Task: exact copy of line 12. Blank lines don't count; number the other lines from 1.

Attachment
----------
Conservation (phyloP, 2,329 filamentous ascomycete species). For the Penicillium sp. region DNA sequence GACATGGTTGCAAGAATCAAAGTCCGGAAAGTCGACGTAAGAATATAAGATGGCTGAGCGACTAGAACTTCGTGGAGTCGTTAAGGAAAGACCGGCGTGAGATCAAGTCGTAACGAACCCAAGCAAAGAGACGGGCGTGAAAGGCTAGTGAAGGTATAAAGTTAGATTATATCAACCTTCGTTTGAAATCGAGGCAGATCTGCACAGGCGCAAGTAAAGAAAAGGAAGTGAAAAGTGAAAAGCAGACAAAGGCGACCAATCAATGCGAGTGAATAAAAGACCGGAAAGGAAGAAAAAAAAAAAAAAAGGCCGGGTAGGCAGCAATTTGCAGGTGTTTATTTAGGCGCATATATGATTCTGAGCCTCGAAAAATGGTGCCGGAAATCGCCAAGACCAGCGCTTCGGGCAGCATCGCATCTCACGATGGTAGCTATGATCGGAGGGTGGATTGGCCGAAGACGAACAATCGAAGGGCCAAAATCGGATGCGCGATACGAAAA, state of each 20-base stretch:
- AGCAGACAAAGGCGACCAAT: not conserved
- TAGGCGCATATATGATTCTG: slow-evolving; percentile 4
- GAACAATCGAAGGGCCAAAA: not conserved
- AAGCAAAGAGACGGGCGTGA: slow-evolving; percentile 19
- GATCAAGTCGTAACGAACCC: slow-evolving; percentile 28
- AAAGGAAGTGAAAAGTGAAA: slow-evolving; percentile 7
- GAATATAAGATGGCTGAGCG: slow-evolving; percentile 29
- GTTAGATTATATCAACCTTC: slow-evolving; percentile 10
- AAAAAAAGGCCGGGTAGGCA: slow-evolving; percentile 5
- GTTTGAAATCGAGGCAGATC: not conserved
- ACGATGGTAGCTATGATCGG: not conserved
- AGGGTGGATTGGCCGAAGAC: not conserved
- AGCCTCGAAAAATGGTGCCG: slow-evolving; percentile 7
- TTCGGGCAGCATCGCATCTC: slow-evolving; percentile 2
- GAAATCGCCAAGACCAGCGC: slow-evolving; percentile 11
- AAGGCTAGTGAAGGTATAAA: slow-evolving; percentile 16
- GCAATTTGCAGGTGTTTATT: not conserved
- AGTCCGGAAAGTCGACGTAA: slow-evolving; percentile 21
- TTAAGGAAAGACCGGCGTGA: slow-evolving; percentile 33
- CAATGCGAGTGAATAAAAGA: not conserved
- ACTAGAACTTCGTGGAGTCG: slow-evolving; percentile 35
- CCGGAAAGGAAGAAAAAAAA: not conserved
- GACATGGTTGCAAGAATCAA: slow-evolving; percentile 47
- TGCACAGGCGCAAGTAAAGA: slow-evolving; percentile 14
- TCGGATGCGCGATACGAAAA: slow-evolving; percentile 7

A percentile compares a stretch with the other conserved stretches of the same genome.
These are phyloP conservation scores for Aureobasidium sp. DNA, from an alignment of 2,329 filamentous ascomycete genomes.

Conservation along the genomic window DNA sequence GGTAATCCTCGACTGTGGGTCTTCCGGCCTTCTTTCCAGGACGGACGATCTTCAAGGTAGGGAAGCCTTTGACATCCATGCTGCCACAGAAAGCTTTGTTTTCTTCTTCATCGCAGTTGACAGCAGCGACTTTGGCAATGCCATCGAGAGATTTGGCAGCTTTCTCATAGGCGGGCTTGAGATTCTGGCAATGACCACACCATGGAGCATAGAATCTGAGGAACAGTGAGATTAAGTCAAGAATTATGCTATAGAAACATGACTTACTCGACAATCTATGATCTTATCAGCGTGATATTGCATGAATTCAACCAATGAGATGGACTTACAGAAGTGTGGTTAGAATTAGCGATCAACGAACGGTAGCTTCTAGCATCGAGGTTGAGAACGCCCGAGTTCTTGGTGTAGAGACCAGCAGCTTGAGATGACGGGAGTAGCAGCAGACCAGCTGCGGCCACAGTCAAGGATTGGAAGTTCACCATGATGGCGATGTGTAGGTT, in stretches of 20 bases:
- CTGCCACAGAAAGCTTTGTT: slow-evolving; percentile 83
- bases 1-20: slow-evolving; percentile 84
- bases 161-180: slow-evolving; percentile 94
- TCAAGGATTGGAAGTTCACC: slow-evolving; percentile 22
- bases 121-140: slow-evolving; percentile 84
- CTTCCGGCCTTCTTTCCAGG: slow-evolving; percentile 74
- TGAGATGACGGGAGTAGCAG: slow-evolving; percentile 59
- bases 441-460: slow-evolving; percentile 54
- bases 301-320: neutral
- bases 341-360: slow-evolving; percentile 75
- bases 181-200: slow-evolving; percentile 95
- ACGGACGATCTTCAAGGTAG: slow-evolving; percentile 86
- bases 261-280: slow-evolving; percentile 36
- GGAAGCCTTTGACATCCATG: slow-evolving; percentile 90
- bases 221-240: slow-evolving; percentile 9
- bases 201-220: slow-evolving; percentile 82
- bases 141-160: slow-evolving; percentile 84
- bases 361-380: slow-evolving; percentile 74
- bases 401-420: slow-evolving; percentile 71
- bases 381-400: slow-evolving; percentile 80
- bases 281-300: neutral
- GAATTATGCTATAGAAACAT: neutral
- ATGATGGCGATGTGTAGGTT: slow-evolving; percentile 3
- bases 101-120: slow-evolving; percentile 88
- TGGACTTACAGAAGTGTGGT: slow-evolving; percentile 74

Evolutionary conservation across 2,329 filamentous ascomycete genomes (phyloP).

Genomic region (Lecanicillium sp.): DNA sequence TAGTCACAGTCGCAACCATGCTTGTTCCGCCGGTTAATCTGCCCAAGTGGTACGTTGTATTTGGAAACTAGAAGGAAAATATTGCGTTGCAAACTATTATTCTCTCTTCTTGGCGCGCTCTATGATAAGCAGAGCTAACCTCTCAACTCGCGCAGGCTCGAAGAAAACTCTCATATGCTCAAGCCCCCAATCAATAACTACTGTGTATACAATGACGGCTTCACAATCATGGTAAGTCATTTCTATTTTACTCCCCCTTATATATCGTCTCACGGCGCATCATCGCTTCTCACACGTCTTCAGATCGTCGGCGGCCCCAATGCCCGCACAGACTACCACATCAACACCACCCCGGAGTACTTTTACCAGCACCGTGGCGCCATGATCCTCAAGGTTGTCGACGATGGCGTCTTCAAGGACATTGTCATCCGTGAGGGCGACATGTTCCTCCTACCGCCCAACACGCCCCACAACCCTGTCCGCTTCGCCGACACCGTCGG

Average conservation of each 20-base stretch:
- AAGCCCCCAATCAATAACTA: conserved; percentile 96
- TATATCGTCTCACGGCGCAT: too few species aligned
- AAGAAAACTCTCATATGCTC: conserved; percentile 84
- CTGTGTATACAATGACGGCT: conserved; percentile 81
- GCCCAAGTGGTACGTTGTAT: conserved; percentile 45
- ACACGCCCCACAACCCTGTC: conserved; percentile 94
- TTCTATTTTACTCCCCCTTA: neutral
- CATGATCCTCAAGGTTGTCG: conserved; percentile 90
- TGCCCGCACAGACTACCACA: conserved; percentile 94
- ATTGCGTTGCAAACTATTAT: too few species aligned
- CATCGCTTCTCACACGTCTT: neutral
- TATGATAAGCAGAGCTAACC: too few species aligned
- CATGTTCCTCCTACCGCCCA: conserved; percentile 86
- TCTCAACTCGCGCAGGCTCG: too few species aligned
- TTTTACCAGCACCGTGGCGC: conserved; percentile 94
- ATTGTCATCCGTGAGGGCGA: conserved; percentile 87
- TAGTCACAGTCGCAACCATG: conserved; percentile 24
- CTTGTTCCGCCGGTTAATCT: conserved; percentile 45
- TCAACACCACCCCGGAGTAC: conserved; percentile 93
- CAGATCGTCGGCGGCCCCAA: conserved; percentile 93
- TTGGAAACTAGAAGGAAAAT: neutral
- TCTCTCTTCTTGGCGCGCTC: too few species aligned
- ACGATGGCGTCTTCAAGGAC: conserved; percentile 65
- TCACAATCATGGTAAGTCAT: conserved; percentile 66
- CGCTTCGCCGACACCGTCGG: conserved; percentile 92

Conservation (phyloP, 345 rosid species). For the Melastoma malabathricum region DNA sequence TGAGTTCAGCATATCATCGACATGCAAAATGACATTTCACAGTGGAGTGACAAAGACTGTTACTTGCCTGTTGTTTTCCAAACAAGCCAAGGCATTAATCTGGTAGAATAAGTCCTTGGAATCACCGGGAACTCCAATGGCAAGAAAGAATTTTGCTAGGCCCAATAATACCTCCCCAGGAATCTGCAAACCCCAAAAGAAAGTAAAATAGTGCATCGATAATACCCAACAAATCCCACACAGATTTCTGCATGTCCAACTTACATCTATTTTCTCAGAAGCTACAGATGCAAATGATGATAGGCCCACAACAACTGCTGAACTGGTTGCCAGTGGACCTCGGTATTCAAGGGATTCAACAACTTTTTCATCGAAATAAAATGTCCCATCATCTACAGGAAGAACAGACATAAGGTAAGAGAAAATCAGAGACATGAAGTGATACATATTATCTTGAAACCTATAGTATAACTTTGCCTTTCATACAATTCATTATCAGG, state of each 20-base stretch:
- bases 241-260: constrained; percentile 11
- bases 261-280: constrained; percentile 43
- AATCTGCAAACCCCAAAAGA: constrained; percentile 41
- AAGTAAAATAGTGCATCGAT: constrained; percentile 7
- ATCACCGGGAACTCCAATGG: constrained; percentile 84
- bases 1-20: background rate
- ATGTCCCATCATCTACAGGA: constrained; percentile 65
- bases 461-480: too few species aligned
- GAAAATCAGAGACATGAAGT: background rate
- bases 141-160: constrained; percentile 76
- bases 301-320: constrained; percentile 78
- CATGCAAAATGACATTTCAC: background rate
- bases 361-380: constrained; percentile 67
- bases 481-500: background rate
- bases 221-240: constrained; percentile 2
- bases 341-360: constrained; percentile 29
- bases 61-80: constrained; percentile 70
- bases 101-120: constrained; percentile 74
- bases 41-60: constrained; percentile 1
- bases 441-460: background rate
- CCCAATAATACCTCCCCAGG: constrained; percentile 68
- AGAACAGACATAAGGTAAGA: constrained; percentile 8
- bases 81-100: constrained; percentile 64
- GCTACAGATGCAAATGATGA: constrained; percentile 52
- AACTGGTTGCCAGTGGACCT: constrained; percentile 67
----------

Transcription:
- ACGATGGTAGCTATGATCGG: not conserved